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In Miami, Santos found herself surrounded by Black and brown kids who looked like her and dove deeper into American music. She also started developing her artistry. Before attempting to go solo, she was part of 2 Squar’d, a girl group that appeared on The X Factor in 2011. While the national TV appearance was a nerve-wracking experience for her, it pushed her to continue chasing her dreams.

“I remember that was the first time I realized that it's possible for the human body to not produce saliva,” she says.

Although the group eventually split up, Santos looks back at the experience fondly.

“[X Factor judge] L.A. Reid was like, 'Hey, Eyme!' and I was like, The man knows my name!" she remembers. "He was like, 'You did a great job. Keep pushing,' and I was like, I don’t know what that means, but I’m going to keep pushing.”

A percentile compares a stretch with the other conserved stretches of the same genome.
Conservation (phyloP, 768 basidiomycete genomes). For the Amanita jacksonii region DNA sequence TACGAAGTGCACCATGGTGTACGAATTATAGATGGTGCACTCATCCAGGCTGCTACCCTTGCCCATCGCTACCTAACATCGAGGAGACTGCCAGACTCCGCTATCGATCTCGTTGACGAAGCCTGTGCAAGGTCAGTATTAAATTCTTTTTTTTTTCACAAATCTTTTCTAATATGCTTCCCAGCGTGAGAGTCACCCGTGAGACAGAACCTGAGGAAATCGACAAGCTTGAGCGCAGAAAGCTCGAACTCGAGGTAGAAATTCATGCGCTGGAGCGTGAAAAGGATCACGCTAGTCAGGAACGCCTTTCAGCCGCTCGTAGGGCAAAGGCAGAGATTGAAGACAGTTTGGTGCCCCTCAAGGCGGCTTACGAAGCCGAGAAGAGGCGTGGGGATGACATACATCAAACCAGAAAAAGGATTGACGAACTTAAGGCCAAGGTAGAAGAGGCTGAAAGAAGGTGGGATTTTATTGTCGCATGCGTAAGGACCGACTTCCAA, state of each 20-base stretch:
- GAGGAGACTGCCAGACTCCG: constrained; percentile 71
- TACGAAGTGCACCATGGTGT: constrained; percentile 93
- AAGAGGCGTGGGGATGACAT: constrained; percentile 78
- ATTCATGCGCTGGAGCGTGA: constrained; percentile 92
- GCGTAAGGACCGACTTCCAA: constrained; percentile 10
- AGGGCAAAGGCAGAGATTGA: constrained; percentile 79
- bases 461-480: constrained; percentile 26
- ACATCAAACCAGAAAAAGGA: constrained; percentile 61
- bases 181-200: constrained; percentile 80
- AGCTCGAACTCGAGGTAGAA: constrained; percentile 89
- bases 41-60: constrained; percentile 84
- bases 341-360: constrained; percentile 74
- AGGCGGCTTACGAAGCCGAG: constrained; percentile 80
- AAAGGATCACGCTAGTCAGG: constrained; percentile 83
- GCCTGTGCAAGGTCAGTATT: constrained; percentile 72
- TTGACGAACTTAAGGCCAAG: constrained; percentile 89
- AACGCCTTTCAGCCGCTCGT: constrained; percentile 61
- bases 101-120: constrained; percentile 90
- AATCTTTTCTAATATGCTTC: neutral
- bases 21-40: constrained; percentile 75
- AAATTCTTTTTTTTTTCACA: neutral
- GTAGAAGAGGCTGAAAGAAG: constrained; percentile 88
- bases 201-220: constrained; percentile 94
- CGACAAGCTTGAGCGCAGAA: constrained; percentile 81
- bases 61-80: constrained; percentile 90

She also gained knowledge and compliments from her guest mentor on the show, Pharrell Williams.

“One thing I learned from Pharrell was not to be afraid to speak up," Santos says. "We were purposely given songs that they knew were not going to match our style to see if anyone would speak up, but no one spoke up. I felt in my spirit that it wasn't it, but I was going to respect my teammates, and we’re going to go for it and make it happen. But till that day, I learned that in the industry, you have to know who you are, know what you stand for. You have to really know what defines your craft and sound because if you do, you’re only going to put yourself in the position to win."
Her time with 2 Squar’d also taught Santos studio etiquette, how to build harmonies, and other skills she still uses to this day.

Still, the challenges of being in the music industry — dealing with con men, the pressure to compromise one's integrity, abusive relationships — led her to take a break. She says it was her faith that kept her in the trenches of the industry and protected her sanity.

“Honestly, I think it was God, because sometimes you want to give up, but something magical just happens,” she says.